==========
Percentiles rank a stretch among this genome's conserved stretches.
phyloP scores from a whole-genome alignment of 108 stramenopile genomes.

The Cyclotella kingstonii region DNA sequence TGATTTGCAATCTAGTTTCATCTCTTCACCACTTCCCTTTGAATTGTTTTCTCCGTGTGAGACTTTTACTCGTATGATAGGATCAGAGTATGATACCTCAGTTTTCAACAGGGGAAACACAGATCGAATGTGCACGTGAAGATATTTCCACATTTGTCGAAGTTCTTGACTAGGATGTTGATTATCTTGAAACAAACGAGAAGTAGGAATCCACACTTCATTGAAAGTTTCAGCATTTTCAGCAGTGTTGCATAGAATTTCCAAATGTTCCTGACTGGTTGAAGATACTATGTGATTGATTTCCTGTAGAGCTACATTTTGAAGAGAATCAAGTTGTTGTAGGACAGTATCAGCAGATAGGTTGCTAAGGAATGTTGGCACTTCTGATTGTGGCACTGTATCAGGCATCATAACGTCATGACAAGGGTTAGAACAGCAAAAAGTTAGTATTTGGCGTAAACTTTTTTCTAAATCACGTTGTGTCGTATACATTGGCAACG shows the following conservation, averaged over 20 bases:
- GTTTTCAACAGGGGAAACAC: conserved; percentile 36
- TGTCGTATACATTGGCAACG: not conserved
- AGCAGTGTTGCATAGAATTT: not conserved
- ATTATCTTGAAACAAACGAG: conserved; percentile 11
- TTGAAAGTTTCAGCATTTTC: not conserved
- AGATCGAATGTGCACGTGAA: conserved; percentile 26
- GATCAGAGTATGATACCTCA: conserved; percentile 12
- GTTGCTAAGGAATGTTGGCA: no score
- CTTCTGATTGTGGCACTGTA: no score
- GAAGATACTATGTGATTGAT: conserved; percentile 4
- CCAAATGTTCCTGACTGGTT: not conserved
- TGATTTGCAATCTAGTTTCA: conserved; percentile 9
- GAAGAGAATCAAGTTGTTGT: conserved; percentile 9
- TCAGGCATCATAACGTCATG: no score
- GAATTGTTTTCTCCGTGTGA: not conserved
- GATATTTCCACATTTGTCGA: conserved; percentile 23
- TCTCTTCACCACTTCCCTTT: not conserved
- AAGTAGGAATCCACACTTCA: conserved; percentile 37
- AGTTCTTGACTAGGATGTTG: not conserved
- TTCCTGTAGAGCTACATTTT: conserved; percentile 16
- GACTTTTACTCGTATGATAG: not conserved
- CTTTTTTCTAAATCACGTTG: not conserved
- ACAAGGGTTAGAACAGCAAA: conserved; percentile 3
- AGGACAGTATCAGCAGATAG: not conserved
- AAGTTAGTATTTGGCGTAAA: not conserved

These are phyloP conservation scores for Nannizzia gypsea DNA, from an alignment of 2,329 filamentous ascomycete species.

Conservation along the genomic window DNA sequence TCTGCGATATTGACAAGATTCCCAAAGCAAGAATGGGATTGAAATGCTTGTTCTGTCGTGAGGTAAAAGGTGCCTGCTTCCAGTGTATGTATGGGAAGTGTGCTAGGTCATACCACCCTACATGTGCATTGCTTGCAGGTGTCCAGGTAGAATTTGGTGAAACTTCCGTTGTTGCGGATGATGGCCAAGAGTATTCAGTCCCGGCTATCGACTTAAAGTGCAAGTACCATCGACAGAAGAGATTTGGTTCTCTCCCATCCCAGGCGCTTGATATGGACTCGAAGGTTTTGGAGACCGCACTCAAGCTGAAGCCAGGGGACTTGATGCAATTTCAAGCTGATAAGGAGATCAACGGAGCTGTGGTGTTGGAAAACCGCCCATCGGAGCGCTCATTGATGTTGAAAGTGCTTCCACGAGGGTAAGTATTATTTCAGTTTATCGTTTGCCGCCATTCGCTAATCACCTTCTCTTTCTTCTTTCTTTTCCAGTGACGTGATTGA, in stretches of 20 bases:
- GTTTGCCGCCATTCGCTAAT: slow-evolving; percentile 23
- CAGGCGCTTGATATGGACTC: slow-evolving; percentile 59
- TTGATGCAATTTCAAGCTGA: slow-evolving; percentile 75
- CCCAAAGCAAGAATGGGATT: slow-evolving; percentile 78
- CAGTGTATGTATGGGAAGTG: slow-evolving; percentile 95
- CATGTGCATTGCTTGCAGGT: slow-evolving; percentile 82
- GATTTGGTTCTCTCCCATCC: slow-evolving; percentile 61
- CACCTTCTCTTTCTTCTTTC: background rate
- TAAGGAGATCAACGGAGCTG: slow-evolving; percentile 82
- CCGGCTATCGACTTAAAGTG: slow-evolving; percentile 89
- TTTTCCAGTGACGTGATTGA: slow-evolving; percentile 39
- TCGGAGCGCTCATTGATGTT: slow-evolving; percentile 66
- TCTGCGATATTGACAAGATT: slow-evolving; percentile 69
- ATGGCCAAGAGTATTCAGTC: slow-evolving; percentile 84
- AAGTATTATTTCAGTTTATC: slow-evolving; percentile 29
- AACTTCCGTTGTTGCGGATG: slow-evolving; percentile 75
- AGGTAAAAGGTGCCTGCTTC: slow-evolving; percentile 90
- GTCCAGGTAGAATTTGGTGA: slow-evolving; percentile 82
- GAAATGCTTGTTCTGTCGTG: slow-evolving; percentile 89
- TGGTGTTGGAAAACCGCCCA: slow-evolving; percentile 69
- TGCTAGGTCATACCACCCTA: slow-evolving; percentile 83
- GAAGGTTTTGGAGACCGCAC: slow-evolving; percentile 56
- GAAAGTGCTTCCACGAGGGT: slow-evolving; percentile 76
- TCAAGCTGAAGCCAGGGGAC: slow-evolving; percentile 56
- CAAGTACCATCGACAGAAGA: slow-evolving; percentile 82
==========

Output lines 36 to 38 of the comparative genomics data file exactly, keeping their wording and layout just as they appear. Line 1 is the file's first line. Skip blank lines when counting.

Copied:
- CATGTGCATTGCTTGCAGGT: slow-evolving; percentile 82
- GATTTGGTTCTCTCCCATCC: slow-evolving; percentile 61
- CACCTTCTCTTTCTTCTTTC: background rate